Our First Time Buying a New RV

A new RV against a blue sky with clouds.

After retiring early, Dave and I tried multiple forms of travel to keep ourselves busy––cruise ship getaways, car trips, hotel stays. But we always wanted to travel more slowly, to take in more than just an area’s hot destinations. We wanted to see the back roads and small towns and be able to immerse ourselves into the culture of the areas we visited. So we decided to buy an RV.

We had entertained the thought for years, but it never went further than "that would be fun someday." But one day, while we sat on a cruise ship docked at a less-than-glamorous port, we turned to each other. “Why are we here and not exploring the beautiful places in North America that we really want to see?”  That “ah-ha” moment turned into a determination to explore our nomadic dreams.

Deciding to purchase an RV was easy. But going through the buying process was trickier. We knew very little about RVs and had no idea what type or size would meet our needs. We had never camped, and we didn’t personally know anyone who had an RV. We were the very definition of newbies.

Our first hurdle was to determine if we wanted a motorhome, a fifth wheel or travel trailer. We didn't yet understand the importance of RV design basics, like cargo capacity, tank sizes, slides, hitches, electrical systems, etc. We needed to do our homework. So we studied RV manufacturers and component websites; read forums, blogs and Facebook groups; and watched countless YouTube videos. After collecting tons of data and pages of notes, we wrote out a prioritized list of criteria to help us narrow down our options:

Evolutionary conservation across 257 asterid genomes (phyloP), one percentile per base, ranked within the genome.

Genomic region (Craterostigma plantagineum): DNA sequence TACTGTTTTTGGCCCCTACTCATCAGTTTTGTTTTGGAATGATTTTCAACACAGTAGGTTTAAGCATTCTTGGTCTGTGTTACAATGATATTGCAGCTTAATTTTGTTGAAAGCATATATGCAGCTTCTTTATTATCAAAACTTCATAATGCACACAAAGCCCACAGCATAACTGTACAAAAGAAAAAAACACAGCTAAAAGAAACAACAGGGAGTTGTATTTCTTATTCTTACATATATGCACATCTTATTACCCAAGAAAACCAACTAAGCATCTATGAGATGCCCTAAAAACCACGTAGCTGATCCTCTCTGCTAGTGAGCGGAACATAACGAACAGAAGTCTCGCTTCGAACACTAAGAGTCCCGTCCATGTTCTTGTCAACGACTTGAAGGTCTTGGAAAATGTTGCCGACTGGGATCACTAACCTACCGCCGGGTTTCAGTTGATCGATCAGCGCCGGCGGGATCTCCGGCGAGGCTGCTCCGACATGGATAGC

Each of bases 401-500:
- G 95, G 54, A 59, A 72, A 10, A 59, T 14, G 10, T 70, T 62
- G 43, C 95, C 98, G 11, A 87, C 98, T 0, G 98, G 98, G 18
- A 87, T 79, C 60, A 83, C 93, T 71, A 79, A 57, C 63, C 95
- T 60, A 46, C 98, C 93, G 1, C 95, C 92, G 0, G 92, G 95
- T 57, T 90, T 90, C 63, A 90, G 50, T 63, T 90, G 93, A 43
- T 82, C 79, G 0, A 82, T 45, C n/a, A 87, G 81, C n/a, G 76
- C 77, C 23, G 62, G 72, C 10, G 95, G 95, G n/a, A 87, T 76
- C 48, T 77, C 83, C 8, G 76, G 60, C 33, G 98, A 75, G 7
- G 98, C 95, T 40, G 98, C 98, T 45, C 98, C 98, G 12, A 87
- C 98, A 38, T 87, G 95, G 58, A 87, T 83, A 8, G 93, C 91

• Stability 
  • Price
  • Towability 
  • Fully functional livability with slides in 
  • Maneuverability 
  • Service availability
  • Driving comfort
  • Ease of heating and cooling
  • Ease of setup and breakdown
  • Permanent bed not on a slide
  • Recliners or ability to upgrade

Armed with our list, it was time to go shopping. We started by attending two RV shows, one in Minneapolis, Minnesota and another in Milwaukee, Wisconsin. Being able to walk through the various types of RVs helped us narrow down our choices. It became clear that we both liked motorhomes best, based on how we intended to use our RV.  A Class A or Class C with a tow car would provide more stability than a travel trailer or fifth wheel, and allow for easier and faster setup and breakdown.

Our next consideration was price. Being newbies, we wanted to dip our toes in the water, and a gas motorhome seemed like a good place to start. We narrowed our list down to motorhomes under 34 feet, to keep it easy to drive and maneuver. And we wanted a permanent bed––not on a slide––which eliminated many options from consideration. 

We didn't find exactly what we wanted at the two RV shows, but we were getting closer. We zeroed in on looking for a 25-30 foot Class A motorhome, and since the price points were similar, we leaned toward the 30-foot range. 

So we stopped at a local dealer in Wisconsin, where we found a Thor Vegas 24.1, measuring 25 ½ feet. As we checked off our criteria, we found everything we were looking for. We took it for a test drive, and the Vegas handled easily. It felt homey right away, and the floor plan was nearly perfect––but we weren’t sure. It didn’t offer as much storage or living space as a 30-foot model.